North Bend to draft final proposal for Meadowbrook sewer

The North Bend City Council is expected to deliver a final vote on whether to form the Meadowbrook Utility Local Improvement District and deliver a sewer system to a northwestern portion of the city in the coming months.

The council held a lengthy and crowded public hearing May 17 at City Hall. The hearing was the penultimate step in what’s been a years-long process to deliver a sewer system to the neighborhood. The city is now in the process of developing a proposal to form the ULID, which could go to the council for action as soon as late June.

A majority of neighborhood property owners and city officials approve of the project, noting that it will have an inherent economic benefit for the city and provide environmental projections for the adjacent watershed. Still, there are concerns that expected costs of the project will price some residents out of their homes.

“We understand talking about forming a sewer improvement district can be an emotional item,” North Bend Mayor Rob McFarland said at the meeting. “It concerns property rights and potential costs.”

The project is expected to improve the overall property value of the neighborhood by an estimated $11.6 million.

For that benefit, neighborhood residents — including the city — would be expected to pay back a share of construction costs, estimated at $7.4 million, at a 2-2.5% interest rate over a 15-20-year span. Those payments would begin after construction finished around three to four years after the ULID is formed.

During an hour-long public hearing May 17, a group of residents, many of whom live along 14th Street, a residential portion of the neighborhood, said that the expected cost was unexpected and could be burdensome.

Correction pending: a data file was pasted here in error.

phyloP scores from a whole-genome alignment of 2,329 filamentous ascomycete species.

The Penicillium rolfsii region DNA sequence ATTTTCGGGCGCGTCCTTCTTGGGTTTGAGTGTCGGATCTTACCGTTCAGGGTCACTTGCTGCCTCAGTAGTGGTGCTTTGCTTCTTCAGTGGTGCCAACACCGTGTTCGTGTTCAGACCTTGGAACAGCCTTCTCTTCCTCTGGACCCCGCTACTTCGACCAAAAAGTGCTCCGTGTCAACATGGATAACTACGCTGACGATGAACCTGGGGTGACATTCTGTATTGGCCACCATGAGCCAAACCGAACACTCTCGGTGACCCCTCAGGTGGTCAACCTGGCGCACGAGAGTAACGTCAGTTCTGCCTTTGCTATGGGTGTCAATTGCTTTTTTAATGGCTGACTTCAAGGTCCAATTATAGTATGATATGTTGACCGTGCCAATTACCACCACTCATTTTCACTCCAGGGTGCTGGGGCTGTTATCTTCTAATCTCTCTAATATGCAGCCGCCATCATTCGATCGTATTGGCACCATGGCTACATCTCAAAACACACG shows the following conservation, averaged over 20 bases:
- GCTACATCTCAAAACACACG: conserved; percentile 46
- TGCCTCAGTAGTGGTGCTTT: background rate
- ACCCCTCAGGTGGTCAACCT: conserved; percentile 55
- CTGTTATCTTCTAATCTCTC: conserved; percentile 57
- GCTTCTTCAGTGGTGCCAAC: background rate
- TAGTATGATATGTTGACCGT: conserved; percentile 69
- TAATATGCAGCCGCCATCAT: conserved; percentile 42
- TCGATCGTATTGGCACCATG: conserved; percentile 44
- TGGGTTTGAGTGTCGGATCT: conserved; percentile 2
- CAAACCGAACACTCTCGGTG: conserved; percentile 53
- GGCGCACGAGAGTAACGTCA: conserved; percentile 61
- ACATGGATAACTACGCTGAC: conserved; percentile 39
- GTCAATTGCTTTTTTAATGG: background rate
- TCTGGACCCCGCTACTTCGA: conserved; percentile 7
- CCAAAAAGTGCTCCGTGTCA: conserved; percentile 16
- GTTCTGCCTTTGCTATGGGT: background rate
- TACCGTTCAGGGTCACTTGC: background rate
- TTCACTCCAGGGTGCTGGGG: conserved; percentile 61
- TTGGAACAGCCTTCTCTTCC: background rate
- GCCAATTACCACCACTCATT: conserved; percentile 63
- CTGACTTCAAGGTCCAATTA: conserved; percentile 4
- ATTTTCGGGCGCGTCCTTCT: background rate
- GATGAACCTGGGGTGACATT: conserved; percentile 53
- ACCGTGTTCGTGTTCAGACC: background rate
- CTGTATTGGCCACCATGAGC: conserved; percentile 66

“My fear is this may force folks to sell a home that they had no intention of selling,” Mayor Pro Tem Jonathan Rosen said.

At the same time, a lack of sewer availability has long been inhibiting to other property owners looking to maximize the economic benefit of their property — they say they are paying increasing property taxes on parcels they can’t develop. There are development restrictions in place intended to protect the Snoqualmie River and drinking water sources.

City Public Works Director Mark Rigos said he began receiving petitions asking for a sewer in the area as far back as eight years ago, while some business owners said they have been trying to develop their property for nearly two decades.

The current ULID proposal has been going on since at least 2019, when 64% of property owners requested that the city extend sewer access to the neighborhood. The city accepted those petitions last month, which set the stage for the recent hearing.

As the ULID moves forward, the city has been in contact with Puget Western Inc., a commercial property owner in the Meadowbrook neighborhood, which is in the process of ironing out a cost reimbursement program for residential owners that could provide financial relief.

“The gist of it is, if those residential property owners do not want to pay their assessments of the ULID when they’re due, Puget Western would front those assessments,” former City Attorney Mike Kenyon said at a council meeting last month.

Kenyon said residential owners would pay Puget Western back in two events: if they sell their property or if they submit a permit to the city to redevelop their property. Under the plan, residential owners whose fees have been paid by Puget Western wouldn’t be able to receive permits until Puget Western is reimbursed.

That agreement would be between property owners and Puget Western, and is not part of the city’s ordinance. Although the agreement may influence the council’s decision.

“A large part of this decision on the ULID ultimately is what offer is made to the residents,” Rosen said. “With Puget Western there’s a willingness to work on this and find a solution.”